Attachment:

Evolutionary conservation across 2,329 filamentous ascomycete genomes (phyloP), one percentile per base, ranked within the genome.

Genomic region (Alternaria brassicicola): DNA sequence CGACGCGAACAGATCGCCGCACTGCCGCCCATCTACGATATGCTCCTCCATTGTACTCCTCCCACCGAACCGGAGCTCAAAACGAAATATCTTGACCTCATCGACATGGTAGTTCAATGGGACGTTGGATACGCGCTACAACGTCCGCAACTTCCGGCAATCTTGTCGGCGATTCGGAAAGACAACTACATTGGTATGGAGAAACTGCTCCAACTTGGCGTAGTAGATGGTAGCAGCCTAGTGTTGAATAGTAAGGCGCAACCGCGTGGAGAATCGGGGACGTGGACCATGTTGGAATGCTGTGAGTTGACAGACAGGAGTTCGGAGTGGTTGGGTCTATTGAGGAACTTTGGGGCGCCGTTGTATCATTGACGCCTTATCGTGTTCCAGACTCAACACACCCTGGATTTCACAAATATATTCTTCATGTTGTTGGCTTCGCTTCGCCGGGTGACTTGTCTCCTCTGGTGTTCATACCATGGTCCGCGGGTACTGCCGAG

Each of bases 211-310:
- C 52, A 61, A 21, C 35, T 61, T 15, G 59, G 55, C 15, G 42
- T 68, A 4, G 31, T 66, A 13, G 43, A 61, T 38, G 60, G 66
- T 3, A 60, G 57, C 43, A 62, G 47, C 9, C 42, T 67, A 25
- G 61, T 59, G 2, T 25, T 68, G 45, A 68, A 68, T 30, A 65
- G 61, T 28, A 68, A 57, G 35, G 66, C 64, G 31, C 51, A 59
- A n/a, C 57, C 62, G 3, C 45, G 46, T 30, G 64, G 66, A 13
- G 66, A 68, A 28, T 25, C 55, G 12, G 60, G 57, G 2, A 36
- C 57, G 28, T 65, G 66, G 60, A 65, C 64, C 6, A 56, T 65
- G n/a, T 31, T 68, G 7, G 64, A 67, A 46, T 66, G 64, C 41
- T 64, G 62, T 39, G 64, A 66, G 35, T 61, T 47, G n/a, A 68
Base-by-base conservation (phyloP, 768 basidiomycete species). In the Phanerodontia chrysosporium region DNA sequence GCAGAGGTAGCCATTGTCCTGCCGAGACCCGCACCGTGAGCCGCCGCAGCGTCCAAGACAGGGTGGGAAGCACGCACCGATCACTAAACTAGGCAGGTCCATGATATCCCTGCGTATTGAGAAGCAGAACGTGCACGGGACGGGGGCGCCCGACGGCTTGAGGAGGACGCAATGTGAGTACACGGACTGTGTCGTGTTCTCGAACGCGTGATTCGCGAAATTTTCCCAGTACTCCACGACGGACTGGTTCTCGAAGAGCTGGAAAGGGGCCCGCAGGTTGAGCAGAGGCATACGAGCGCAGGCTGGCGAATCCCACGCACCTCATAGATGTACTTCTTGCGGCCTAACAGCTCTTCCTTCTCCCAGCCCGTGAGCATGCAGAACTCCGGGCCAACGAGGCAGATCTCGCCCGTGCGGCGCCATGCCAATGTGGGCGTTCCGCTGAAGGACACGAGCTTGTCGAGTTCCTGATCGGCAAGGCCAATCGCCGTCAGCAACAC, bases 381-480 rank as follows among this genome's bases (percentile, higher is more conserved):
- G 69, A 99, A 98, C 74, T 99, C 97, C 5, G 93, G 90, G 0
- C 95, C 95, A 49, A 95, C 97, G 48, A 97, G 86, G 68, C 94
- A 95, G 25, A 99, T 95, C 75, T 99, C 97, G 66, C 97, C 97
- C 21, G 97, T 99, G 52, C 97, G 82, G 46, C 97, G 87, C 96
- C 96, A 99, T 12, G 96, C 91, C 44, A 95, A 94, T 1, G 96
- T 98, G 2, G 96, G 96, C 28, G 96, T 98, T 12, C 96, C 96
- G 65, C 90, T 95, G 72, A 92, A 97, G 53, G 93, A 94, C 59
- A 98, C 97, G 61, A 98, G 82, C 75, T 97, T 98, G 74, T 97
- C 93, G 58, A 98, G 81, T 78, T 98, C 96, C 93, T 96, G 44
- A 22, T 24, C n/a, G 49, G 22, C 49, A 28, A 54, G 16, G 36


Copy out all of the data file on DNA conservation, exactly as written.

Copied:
Evolutionary conservation across 2,329 filamentous ascomycete genomes (phyloP), one percentile per base, ranked within the genome.

Genomic region (Alternaria brassicicola): DNA sequence CGACGCGAACAGATCGCCGCACTGCCGCCCATCTACGATATGCTCCTCCATTGTACTCCTCCCACCGAACCGGAGCTCAAAACGAAATATCTTGACCTCATCGACATGGTAGTTCAATGGGACGTTGGATACGCGCTACAACGTCCGCAACTTCCGGCAATCTTGTCGGCGATTCGGAAAGACAACTACATTGGTATGGAGAAACTGCTCCAACTTGGCGTAGTAGATGGTAGCAGCCTAGTGTTGAATAGTAAGGCGCAACCGCGTGGAGAATCGGGGACGTGGACCATGTTGGAATGCTGTGAGTTGACAGACAGGAGTTCGGAGTGGTTGGGTCTATTGAGGAACTTTGGGGCGCCGTTGTATCATTGACGCCTTATCGTGTTCCAGACTCAACACACCCTGGATTTCACAAATATATTCTTCATGTTGTTGGCTTCGCTTCGCCGGGTGACTTGTCTCCTCTGGTGTTCATACCATGGTCCGCGGGTACTGCCGAG

Each of bases 211-310:
- C 52, A 61, A 21, C 35, T 61, T 15, G 59, G 55, C 15, G 42
- T 68, A 4, G 31, T 66, A 13, G 43, A 61, T 38, G 60, G 66
- T 3, A 60, G 57, C 43, A 62, G 47, C 9, C 42, T 67, A 25
- G 61, T 59, G 2, T 25, T 68, G 45, A 68, A 68, T 30, A 65
- G 61, T 28, A 68, A 57, G 35, G 66, C 64, G 31, C 51, A 59
- A n/a, C 57, C 62, G 3, C 45, G 46, T 30, G 64, G 66, A 13
- G 66, A 68, A 28, T 25, C 55, G 12, G 60, G 57, G 2, A 36
- C 57, G 28, T 65, G 66, G 60, A 65, C 64, C 6, A 56, T 65
- G n/a, T 31, T 68, G 7, G 64, A 67, A 46, T 66, G 64, C 41
- T 64, G 62, T 39, G 64, A 66, G 35, T 61, T 47, G n/a, A 68
Base-by-base conservation (phyloP, 768 basidiomycete species). In the Phanerodontia chrysosporium region DNA sequence GCAGAGGTAGCCATTGTCCTGCCGAGACCCGCACCGTGAGCCGCCGCAGCGTCCAAGACAGGGTGGGAAGCACGCACCGATCACTAAACTAGGCAGGTCCATGATATCCCTGCGTATTGAGAAGCAGAACGTGCACGGGACGGGGGCGCCCGACGGCTTGAGGAGGACGCAATGTGAGTACACGGACTGTGTCGTGTTCTCGAACGCGTGATTCGCGAAATTTTCCCAGTACTCCACGACGGACTGGTTCTCGAAGAGCTGGAAAGGGGCCCGCAGGTTGAGCAGAGGCATACGAGCGCAGGCTGGCGAATCCCACGCACCTCATAGATGTACTTCTTGCGGCCTAACAGCTCTTCCTTCTCCCAGCCCGTGAGCATGCAGAACTCCGGGCCAACGAGGCAGATCTCGCCCGTGCGGCGCCATGCCAATGTGGGCGTTCCGCTGAAGGACACGAGCTTGTCGAGTTCCTGATCGGCAAGGCCAATCGCCGTCAGCAACAC, bases 381-480 rank as follows among this genome's bases (percentile, higher is more conserved):
- G 69, A 99, A 98, C 74, T 99, C 97, C 5, G 93, G 90, G 0
- C 95, C 95, A 49, A 95, C 97, G 48, A 97, G 86, G 68, C 94
- A 95, G 25, A 99, T 95, C 75, T 99, C 97, G 66, C 97, C 97
- C 21, G 97, T 99, G 52, C 97, G 82, G 46, C 97, G 87, C 96
- C 96, A 99, T 12, G 96, C 91, C 44, A 95, A 94, T 1, G 96
- T 98, G 2, G 96, G 96, C 28, G 96, T 98, T 12, C 96, C 96
- G 65, C 90, T 95, G 72, A 92, A 97, G 53, G 93, A 94, C 59
- A 98, C 97, G 61, A 98, G 82, C 75, T 97, T 98, G 74, T 97
- C 93, G 58, A 98, G 81, T 78, T 98, C 96, C 93, T 96, G 44
- A 22, T 24, C n/a, G 49, G 22, C 49, A 28, A 54, G 16, G 36